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A Scenario of Delay

The future of the Rafah operation amid Israeli threats and American influence

17 April 2024

On March 5, 2024, the UN Security Council (UNSC) issued Resolution 2728, calling for an immediate ceasefire in the Gaza Strip. This resolution brought renewed hope for an end to the ongoing war between Israel and Hamas, which has been raging since October 7 of the previous year. At the very least, it had the potential to prevent Israel from launching a large-scale ground attack in Rafah, located in the south of Gaza. However, Benjamin Netanyahu, the Israeli Prime Minister, promptly rejected the UNSC resolution. He argued that Resolution 2728 would jeopardize the ongoing negotiations with Hamas, which aimed to reach a deal involving the exchange of Israeli and Palestinian prisoners.

Effect of the Ceasefire

Prior to the issuance of Resolution 2728, and particularly since the first week of February, Tel Aviv had repeatedly stated through Netanyahu and other officials that it is preparing to launch a ground operation in Rafah to eliminate the remaining Hamas members in Gaza. 

Resolution 2728, which sought an immediate ceasefire in Gaza during the holy month of Ramadan, is a step towards a lasting and sustainable ceasefire. The resolution also calls for the release of all captives, the parties' compliance with their commitments under international law, and allowing entry and safe passage of greater humanitarian supplies to civilians in the entire Strip. However, it is thought that this directive was issued solely to prevent Israel from carrying out the Rafah operation during the remaining days of Ramadan. The United States' decision to abstain from vetoing 2728, while confirming that it is a non-binding resolution[1], demonstrates the resolution's limited purpose: To pressure Tel Aviv to abandon the Rafah operation or at least postpone it until after Ramadan to avoid further provocation of the Muslim world. Instead, it is hoped Israel will engage in specific, intelligence operations to eliminate   Hamas, or to and commit to putting an end to civilian casualties.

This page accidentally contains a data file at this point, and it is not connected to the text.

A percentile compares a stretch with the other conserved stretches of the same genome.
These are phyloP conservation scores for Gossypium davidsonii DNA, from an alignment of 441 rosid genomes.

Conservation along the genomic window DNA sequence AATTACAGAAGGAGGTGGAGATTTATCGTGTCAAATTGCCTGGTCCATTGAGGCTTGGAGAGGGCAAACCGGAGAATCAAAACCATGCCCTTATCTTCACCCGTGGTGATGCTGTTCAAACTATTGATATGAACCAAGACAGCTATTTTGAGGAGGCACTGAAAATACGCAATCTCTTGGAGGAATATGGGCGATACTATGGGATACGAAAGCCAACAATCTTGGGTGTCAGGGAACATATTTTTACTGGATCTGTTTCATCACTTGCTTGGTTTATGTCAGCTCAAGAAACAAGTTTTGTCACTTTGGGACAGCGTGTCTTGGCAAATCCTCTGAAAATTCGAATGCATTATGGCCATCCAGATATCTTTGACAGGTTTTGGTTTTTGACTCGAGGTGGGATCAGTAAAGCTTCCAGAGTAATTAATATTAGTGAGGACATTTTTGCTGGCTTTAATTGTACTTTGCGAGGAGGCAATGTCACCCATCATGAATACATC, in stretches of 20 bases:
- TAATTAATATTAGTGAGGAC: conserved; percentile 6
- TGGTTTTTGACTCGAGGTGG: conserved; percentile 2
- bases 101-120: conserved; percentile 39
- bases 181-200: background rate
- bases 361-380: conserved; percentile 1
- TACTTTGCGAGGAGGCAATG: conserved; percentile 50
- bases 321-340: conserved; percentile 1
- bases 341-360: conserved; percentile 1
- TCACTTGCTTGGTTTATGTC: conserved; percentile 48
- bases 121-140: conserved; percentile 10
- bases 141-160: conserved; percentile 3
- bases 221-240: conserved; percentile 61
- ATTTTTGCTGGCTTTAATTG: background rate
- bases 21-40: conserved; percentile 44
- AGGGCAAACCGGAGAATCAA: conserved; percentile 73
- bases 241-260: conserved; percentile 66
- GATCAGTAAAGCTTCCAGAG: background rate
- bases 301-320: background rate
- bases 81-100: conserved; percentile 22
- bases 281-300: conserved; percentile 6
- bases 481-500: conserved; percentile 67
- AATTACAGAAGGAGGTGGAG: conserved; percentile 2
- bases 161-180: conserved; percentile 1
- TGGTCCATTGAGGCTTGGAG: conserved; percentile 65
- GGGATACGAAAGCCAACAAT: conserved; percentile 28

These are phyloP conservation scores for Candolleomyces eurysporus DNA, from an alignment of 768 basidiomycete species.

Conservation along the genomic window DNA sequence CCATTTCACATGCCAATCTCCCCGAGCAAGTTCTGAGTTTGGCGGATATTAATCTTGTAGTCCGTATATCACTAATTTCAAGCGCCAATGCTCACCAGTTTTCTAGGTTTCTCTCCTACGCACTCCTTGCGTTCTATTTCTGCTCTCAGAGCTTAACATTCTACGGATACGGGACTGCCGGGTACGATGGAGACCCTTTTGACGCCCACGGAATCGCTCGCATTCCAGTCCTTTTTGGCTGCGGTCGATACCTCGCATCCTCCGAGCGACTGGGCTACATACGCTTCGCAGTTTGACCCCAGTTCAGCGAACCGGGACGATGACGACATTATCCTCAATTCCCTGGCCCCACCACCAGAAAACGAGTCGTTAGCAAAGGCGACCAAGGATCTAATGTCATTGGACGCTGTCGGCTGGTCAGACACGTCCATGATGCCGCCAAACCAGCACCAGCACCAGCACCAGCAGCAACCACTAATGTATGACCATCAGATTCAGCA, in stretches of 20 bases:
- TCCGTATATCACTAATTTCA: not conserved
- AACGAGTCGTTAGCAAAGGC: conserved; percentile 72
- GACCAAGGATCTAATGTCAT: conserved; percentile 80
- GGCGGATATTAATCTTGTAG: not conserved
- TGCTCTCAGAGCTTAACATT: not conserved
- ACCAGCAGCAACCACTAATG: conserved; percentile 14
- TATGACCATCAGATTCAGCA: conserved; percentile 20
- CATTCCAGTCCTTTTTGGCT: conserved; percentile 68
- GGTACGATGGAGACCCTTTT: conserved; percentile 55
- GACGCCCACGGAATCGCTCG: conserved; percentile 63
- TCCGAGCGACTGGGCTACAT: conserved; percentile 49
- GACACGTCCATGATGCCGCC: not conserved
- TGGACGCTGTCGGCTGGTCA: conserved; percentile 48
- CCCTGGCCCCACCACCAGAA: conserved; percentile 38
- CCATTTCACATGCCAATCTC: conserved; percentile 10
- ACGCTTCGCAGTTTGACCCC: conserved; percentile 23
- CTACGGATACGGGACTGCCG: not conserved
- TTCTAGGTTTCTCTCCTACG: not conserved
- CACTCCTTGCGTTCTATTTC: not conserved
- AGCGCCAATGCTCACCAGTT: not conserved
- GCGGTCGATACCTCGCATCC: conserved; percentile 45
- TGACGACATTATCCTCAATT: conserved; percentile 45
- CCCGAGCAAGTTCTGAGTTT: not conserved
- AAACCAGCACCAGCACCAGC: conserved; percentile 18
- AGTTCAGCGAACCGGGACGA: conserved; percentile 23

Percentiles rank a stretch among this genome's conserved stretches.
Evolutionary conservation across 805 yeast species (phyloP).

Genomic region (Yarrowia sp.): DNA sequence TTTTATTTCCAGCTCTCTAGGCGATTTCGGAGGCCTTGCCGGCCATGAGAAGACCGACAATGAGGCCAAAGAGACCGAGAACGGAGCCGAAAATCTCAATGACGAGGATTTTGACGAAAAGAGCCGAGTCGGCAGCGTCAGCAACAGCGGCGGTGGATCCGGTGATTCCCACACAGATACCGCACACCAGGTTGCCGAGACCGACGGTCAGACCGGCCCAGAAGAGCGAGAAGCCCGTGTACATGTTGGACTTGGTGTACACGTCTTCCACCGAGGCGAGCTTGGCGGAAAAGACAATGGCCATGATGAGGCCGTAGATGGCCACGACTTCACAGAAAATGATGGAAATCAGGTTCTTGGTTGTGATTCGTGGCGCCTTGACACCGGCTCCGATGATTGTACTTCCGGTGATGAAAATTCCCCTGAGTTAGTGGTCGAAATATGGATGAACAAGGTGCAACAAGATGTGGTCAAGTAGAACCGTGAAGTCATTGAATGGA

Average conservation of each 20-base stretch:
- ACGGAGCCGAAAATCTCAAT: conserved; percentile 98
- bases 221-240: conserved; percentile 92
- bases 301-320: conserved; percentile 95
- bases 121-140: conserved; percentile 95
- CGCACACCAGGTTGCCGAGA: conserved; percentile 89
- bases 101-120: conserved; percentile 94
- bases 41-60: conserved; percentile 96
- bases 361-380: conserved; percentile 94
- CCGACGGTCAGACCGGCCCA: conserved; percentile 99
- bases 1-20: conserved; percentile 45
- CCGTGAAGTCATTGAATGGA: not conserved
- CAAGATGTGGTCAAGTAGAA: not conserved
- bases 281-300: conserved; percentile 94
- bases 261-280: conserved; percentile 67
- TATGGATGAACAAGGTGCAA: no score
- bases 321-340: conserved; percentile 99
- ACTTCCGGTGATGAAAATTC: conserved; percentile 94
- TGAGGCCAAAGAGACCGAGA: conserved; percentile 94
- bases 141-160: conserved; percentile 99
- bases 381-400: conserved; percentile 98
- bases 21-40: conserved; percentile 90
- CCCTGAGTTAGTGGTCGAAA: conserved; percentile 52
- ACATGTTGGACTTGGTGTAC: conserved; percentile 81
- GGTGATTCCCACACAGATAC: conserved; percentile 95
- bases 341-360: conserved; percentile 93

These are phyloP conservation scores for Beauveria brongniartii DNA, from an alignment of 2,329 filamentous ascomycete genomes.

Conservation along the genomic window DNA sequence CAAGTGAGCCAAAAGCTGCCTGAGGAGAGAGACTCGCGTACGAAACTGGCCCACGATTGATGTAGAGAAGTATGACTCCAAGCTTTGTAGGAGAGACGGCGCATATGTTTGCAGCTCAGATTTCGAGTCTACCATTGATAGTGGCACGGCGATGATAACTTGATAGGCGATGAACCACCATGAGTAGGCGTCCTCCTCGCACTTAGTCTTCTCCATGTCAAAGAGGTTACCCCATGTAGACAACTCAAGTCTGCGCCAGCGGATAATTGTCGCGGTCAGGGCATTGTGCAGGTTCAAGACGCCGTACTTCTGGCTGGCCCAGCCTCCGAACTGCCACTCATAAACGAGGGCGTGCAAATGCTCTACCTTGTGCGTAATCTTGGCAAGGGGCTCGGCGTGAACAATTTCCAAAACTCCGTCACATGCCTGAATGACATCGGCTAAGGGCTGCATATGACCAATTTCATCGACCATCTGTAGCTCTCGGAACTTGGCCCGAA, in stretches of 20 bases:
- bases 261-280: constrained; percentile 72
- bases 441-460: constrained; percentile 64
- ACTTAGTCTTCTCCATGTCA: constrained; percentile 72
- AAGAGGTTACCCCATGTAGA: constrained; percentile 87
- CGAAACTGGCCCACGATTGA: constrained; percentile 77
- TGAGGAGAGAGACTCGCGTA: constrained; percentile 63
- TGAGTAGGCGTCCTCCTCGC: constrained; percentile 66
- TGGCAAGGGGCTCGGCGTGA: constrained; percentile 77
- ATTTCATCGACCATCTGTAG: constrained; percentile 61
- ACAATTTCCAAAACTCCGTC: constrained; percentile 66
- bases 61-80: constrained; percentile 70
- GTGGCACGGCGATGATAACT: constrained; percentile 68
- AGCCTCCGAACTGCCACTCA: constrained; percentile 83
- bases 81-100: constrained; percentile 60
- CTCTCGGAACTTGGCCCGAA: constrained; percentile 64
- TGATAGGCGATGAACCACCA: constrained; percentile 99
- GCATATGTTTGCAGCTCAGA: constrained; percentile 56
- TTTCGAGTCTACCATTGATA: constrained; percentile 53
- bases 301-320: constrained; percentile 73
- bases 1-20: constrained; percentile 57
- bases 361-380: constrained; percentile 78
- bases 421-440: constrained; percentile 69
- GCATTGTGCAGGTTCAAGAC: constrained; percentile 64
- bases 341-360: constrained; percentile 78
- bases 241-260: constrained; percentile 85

The impact of a ceasefire decision on developments in Gaza aside, calculations for the possible Rafah battle later will be determined by the probable responses to the following questions:

How long would it take Israel to partially respond to American pressure by relocating the 1.4 million people living in Rafah before commencing the operation? Will the transfer of residents from Rafah to other areas expose them to danger, as previous Israeli raids caused thousands of deaths when northern Gaza residents made their way toward so-called safe passages? What is Israel's plan following the possible Rafah operation? Will it keep its forces there indefinitely? How can it manage the Gaza Strip if it opposes the solutions recommended by the US, the EU, and a number of Arab countries ­- particularly the return of the Gaza Strip to Palestinian Authority control?

Addressing these concerns requires evaluating the influence of internal pressures in Israel to swiftly carry out the Rafah operation, as well as external pressures that aim to prevent it or at least eliminate Hamas without causing a "huge massacre" of civilians.

Israeli Doubts

There is a widespread belief in Israeli public opinion that Netanyahu and war cabinet leaders are merely using the threat of an offensive in Rafah to put pressure on the parties mediating between Israel and Hamas to reach a temporary truce. The latter includes the exchange of hostages and prisoners between the two parties but does not bind Israel to end the war for good. Netanyahu, along with Gantz and Gallant, believe that the mediators (the US, Egypt, and Qatar) can persuade Hamas to accept the temporary truce because of the potential regional and international complications that the Rafah operation will cause. 

The following factors contribute to concerns about the Israeli government's commitment in carrying out the Rafah operation:

The Israeli military authorities' inability to meet the timeline for implementing the Rafah operation set by both Gantz and Gallant. Both declared on February 18 that this process is irreversible and must be completed before the beginning of the month of Ramadan (March 11, 2024), if attempts to reach a truce with Hamas and retrieve the kidnapped individuals fail.

1- The Israeli government's rejection of Hamas's demands for the return of hostages and prisoners. This includes putting an end to the war, withdrawing the Israeli army totally from Gaza, and ensuring that humanitarian relief is delivered without restrictions. As a result, the ongoing unsuccessful negotiation suggests that it is being used to justify delays of the Rafah operation.